Having your logo, it could be in the corner, or it could actually even have a white background around your photo, and then having the logo on that border. That’s a technique that I’ve started to use lately. I find that it … I still have my branding there, and everything I put online has that. It’s not gonna stop people from stealing your stuff, but if clients see it enough, or friends of clients see it enough, they will ask about you, and hopefully your past clients will pass on your details.
Now, the idea of protecting your photos online, there’s a few things you can do. You can have plugins that disable right click on your website, on your WordPress website, or some of the better known photo websites out there have that ability built in. Which is good, but people can of course take a screenshot of your photos and take ’em that way.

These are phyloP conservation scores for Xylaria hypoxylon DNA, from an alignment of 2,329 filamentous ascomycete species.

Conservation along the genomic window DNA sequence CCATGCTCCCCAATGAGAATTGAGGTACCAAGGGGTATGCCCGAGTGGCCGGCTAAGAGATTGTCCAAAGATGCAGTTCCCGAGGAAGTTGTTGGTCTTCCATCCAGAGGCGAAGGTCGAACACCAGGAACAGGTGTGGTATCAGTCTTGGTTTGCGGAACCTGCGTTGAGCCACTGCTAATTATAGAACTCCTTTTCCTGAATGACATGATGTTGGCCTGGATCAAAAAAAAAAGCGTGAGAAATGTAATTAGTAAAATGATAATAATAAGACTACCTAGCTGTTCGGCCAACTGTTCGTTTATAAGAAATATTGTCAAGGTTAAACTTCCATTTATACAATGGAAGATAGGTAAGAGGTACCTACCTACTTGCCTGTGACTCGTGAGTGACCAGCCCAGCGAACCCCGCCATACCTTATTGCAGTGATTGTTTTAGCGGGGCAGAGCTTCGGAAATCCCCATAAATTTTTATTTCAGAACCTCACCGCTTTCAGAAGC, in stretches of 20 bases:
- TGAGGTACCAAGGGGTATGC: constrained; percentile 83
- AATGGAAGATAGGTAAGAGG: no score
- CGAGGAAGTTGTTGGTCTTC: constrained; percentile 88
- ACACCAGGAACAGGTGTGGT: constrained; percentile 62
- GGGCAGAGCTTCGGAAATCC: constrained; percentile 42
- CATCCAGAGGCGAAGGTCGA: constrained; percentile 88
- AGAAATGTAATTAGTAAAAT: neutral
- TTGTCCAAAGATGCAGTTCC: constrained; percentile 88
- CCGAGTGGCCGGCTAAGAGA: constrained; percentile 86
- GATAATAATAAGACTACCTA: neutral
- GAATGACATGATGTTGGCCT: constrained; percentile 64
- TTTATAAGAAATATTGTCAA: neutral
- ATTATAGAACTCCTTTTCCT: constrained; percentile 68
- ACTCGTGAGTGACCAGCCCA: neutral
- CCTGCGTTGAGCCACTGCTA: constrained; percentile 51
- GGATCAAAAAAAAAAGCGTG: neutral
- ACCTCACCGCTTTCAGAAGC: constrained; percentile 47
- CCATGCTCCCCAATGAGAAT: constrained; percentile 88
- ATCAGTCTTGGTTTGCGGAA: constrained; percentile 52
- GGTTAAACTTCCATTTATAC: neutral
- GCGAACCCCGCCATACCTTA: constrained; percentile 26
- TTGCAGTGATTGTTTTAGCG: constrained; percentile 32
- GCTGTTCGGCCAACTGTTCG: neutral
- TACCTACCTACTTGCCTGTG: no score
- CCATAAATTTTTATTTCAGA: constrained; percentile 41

Adding Contact Details To Metadata / IPTC Details
One way that I have been doing for years of keeping, I guess, my photos not completely protected, because that’s impossible, but at least keeping my information with them. And that’s actually using metadata within my photos, the IPTC details. Both Lightroom, Photo Mechanic, Photoshop, any good editing software will allow you to add that.
Lightroom allow your to add presets, which is excellent, so of course does PhotoMechanic, and I’m not 100 percent sure about Photoshop, because I don’t use that for that purpose. But you know, the thing is that your photo’s gonna be online and anybody can take them. If you add the metadata along with a photo that has maybe a watermarking that’s not so obtrusive, meaning not right in the middle that says proof, somewhere in the corners, or even as a border with a small logo there.
Adding metadata such as your details, like your name, your website, a postal address. Never add your physical address. A post office box is preferred.
Adding things like copyright information, there’s contact information you can place in your metadata and your IPTC details.
And it doesn’t add to the size of the photo. If any, it’s really really small. You’ll find a lot of photojournalists use this technique.
When they edit their photos they add the IPTC details to the photo, and they upload that for the editors. And what happens is that the editors, if they know their job, they will look at the metadata and credit the photographer.